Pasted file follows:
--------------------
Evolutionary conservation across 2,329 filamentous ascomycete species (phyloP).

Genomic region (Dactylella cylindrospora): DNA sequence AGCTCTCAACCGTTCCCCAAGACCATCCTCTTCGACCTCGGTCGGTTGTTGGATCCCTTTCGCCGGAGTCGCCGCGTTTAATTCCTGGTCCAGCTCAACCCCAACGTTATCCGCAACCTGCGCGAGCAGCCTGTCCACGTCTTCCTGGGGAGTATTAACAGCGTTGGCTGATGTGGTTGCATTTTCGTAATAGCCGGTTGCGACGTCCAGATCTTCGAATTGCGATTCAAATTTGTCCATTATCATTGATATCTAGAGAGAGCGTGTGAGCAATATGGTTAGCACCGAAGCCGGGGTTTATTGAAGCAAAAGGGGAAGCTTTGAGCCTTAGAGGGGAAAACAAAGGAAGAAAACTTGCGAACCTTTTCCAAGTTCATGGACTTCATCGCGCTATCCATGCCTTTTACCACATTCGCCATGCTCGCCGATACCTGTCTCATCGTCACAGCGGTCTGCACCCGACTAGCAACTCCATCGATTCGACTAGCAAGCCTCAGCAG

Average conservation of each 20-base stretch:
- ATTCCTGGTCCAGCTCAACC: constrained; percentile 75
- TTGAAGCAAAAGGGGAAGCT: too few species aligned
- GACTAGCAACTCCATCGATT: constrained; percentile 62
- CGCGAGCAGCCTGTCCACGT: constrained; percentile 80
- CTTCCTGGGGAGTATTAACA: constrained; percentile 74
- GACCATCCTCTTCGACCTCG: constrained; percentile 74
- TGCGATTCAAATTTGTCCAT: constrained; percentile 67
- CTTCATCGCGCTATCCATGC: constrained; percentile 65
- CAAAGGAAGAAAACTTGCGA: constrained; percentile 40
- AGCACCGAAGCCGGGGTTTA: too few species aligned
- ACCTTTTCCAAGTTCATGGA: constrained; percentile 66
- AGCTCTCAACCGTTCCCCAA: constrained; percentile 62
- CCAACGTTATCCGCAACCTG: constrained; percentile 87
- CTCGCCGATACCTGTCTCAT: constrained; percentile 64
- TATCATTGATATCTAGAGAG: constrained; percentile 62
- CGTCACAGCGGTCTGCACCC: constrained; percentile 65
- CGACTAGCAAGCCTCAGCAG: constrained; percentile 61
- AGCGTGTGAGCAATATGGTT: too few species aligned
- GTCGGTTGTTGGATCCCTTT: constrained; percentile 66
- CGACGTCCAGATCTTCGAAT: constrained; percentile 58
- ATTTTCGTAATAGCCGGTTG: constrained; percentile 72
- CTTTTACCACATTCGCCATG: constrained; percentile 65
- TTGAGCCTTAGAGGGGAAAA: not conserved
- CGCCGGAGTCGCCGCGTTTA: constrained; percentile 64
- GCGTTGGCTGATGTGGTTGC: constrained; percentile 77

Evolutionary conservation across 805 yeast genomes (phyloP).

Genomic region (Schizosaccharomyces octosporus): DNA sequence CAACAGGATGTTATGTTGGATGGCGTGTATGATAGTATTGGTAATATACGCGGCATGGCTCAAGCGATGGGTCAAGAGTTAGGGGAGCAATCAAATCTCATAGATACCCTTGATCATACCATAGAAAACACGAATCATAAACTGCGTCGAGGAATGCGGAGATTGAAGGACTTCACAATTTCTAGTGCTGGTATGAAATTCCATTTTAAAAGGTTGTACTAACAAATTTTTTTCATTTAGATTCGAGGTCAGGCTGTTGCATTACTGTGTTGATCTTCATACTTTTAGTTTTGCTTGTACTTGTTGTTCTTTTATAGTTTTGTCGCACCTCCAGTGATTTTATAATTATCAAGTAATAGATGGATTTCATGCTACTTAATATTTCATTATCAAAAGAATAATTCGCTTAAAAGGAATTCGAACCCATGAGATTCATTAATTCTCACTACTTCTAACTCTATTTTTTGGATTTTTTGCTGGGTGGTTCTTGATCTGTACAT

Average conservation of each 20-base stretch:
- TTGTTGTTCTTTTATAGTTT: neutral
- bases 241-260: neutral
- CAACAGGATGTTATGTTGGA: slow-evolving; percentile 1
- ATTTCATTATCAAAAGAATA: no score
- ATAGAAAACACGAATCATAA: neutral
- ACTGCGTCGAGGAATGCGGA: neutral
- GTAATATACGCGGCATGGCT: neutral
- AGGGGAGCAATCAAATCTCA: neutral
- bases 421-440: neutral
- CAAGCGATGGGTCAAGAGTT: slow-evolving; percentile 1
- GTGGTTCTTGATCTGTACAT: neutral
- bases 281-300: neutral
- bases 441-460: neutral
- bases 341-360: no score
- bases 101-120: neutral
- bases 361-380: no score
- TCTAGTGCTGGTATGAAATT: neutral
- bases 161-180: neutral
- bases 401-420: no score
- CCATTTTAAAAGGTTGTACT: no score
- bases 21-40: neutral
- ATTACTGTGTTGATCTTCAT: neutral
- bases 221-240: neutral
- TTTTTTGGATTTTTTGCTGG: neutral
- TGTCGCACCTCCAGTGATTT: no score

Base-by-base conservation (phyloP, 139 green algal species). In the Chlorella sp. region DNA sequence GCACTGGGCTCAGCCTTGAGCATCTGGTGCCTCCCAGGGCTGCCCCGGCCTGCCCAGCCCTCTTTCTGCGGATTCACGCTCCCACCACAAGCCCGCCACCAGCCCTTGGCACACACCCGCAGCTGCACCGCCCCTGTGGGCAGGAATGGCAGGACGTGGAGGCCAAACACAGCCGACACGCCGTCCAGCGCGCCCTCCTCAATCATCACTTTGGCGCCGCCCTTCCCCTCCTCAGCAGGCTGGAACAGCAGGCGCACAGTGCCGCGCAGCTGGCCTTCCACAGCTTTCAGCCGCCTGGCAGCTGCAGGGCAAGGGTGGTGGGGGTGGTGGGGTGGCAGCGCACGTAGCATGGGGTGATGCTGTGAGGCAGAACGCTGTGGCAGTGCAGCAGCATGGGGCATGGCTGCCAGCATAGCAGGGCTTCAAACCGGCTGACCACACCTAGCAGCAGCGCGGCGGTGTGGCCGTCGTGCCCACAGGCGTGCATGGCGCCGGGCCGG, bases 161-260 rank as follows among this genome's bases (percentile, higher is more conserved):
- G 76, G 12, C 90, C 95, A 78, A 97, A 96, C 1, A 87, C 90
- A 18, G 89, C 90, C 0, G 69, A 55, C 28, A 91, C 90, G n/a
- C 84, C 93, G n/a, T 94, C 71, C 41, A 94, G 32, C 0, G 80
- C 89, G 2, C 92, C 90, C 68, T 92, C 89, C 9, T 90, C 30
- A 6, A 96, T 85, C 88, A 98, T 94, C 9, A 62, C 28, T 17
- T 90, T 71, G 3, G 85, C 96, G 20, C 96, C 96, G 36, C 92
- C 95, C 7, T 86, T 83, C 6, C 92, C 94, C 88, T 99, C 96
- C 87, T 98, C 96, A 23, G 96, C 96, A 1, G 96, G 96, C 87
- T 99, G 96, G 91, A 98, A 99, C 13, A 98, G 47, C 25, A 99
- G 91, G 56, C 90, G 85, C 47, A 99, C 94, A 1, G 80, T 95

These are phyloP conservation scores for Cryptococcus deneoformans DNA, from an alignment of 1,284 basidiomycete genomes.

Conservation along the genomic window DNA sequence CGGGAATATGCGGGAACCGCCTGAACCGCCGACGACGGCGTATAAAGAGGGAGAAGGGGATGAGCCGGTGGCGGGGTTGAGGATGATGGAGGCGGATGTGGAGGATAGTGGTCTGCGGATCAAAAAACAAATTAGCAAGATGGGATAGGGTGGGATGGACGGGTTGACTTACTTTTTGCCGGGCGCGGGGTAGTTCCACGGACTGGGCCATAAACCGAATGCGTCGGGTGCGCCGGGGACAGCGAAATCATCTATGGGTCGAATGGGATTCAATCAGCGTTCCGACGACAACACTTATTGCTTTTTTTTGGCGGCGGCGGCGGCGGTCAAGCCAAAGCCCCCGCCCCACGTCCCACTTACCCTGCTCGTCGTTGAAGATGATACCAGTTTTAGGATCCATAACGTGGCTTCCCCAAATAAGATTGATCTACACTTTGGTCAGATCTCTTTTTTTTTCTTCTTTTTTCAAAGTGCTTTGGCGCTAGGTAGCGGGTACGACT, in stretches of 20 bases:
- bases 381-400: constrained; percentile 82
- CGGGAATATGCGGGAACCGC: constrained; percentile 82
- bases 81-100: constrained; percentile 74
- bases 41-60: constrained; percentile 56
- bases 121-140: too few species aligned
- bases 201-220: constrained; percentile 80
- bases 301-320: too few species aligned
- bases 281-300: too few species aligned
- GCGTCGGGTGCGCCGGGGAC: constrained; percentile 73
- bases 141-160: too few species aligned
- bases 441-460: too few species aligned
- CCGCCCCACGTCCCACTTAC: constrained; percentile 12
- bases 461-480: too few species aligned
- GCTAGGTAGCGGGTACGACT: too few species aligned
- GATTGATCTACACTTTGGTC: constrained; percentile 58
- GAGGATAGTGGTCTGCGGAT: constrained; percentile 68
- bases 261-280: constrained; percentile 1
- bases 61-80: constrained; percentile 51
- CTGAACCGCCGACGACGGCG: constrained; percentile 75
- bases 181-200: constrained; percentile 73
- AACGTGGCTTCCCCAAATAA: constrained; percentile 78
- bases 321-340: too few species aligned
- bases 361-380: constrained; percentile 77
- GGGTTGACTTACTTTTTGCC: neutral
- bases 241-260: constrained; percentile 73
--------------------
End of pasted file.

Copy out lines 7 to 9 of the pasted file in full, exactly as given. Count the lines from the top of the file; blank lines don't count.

- CGCGAGCAGCCTGTCCACGT: constrained; percentile 80
- CTTCCTGGGGAGTATTAACA: constrained; percentile 74
- GACCATCCTCTTCGACCTCG: constrained; percentile 74